Yet another very popular white wine variety is pinot grigio, which originated in northeastern Italy and is now grown around the world. Known as pinot gris in France, both grapes are light, crisp, and dry with notes of green apple, blossoms, and lemon. Pinot grigio is low in acidity and is casked and stored in stainless-steel tanks. Acidity refers to the crispness and liveliness of wine and activates our salivary glands as we drink. Pinot grigios are medium-to-full bodied wines with a rich, floral bouquet. They pair well with fish, shellfish, chicken, pastas with creamy sauces, and soft, mild cheeses (brie, gruyere, mozzarella, and parmigiano reggiano).

Mr. Eddy recommends Domaine Stirn Cuvée’s 2005 Prestige Sigolsheim pinot grigio (France, $22), and Ms. Boyd tells us that, “There are two kinds of pinot grigio, which is also known as pinot gris. The former is the Italian style with more complex and richer flavors. The latter is bright and fruity, a style more common to the California grown pinot gris grape.” If you are looking for another inexpensive pinot grigio that is sure to be on the shelves of your local wine and spirits store, we recommend Sutter Home’s 2015 pinot grigio (California, $6).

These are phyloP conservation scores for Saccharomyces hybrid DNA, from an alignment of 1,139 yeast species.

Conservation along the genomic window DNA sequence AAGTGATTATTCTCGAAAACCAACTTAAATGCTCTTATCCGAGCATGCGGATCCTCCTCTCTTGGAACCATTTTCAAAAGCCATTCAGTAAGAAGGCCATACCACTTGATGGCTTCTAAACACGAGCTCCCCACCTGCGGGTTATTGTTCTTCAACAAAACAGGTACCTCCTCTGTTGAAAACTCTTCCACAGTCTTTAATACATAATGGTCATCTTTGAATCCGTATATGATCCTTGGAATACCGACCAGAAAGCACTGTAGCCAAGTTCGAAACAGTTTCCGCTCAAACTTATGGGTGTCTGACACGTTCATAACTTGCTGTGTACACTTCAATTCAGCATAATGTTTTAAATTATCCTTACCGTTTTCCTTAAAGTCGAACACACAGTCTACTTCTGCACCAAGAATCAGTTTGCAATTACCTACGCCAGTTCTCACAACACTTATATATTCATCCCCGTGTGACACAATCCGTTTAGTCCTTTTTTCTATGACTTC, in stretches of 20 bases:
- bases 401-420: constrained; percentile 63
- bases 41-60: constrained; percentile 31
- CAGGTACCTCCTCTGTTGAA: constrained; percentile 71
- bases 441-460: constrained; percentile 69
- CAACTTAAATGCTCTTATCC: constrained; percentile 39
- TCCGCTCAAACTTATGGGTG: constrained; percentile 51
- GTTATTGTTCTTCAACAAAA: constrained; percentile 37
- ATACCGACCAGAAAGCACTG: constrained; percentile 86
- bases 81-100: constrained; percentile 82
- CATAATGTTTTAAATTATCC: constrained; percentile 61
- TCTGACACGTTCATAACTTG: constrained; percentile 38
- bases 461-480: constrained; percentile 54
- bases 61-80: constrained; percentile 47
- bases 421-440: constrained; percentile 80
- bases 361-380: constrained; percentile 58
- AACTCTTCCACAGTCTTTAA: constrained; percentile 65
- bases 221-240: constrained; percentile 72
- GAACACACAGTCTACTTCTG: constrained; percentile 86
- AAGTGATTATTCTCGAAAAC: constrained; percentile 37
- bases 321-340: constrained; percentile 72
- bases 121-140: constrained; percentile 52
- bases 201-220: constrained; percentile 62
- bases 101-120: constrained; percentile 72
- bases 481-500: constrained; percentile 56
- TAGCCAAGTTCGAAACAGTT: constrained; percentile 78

riesling wine
Buy Excellent German Riesling Mixed Pack, 3 x 750 mL
A white grape variety originating in the Rhine area of Germany, riesling is another excellent choice for any beginning enthusiast. A rich and complex wine, riesling is nutty, honeyed, and syrupy, while also pure, refreshing, and bursting with peach, citrus, and apricot flavors. Riesling is the perfect wine for any beginning enthusiast, due largely in part to its sweet taste and gentle, welcoming mouth feel.

Ms. Boyd agrees: “If you consider most wine too tart or bitter, start on the sweeter side. Pour yourself a well-chilled riesling, white zinfandel, or moscato (if you’re really into sweet). There is no shame in drinking what you like! We all have different palates.” Dry rieslings exist as well, and these are more akin to pinot grigios or sauvignon blancs in their tart, robust nature.

wine grapes and glasses